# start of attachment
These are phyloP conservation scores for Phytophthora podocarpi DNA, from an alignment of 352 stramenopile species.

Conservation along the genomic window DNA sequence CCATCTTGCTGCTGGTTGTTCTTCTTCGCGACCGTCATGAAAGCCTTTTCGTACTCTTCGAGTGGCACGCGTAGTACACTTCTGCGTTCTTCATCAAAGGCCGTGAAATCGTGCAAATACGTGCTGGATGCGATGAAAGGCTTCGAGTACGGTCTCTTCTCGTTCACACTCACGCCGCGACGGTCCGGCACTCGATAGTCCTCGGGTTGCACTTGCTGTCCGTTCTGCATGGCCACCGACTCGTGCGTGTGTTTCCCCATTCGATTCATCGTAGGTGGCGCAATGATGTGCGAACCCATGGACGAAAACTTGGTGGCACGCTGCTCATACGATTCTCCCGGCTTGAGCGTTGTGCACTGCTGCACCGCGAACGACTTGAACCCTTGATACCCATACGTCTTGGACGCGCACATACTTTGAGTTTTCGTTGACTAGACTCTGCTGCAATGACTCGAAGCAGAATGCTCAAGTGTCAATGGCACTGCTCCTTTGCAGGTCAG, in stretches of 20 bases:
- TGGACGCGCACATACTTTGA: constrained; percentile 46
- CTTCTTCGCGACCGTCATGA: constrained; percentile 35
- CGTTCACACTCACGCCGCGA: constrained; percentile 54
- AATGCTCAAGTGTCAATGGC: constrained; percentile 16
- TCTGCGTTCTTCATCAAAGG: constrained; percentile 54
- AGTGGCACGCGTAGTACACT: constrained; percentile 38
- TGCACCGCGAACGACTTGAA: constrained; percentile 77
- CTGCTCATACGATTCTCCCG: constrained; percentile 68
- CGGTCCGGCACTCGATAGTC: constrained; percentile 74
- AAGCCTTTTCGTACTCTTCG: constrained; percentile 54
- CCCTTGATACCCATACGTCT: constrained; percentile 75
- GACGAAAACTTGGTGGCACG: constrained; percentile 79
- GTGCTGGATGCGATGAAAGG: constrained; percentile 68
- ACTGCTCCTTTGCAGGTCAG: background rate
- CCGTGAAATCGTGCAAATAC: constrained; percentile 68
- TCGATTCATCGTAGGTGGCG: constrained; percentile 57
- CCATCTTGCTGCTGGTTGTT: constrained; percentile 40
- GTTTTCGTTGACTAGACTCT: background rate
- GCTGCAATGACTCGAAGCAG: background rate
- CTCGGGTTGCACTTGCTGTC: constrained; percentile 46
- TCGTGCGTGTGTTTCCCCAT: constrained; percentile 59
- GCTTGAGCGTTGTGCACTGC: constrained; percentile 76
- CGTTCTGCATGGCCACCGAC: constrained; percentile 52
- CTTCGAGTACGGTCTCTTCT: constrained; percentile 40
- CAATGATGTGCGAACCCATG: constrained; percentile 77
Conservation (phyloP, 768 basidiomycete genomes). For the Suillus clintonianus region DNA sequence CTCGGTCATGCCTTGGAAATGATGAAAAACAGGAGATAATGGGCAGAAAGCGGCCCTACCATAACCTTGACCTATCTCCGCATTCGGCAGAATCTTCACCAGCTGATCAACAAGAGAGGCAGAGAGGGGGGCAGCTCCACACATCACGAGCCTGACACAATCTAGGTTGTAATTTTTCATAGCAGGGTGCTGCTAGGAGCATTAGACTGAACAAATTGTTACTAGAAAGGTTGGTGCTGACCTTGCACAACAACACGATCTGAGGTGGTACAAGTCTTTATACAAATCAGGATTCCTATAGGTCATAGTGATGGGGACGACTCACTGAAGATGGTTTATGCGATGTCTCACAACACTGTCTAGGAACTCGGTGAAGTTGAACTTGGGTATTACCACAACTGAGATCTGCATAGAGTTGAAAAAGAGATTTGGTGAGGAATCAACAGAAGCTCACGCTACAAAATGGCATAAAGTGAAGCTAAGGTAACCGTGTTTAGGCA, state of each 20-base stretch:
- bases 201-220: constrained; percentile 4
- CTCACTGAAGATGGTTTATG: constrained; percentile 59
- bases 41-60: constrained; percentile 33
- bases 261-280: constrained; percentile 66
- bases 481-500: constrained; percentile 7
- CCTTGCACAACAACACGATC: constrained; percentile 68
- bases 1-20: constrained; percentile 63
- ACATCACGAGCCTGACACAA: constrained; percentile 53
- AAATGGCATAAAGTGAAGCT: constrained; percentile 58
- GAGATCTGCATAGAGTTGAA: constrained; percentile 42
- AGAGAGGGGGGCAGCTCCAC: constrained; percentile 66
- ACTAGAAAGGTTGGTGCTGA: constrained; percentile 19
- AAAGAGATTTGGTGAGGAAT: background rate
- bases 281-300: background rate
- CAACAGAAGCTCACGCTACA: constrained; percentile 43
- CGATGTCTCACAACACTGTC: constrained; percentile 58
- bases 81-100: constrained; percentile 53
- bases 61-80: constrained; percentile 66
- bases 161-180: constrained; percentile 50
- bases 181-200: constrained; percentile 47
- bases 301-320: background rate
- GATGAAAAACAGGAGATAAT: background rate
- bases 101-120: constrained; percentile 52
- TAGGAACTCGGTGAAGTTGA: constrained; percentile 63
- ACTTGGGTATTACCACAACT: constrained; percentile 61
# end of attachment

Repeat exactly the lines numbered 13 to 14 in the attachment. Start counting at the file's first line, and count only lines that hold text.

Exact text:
- CCCTTGATACCCATACGTCT: constrained; percentile 75
- GACGAAAACTTGGTGGCACG: constrained; percentile 79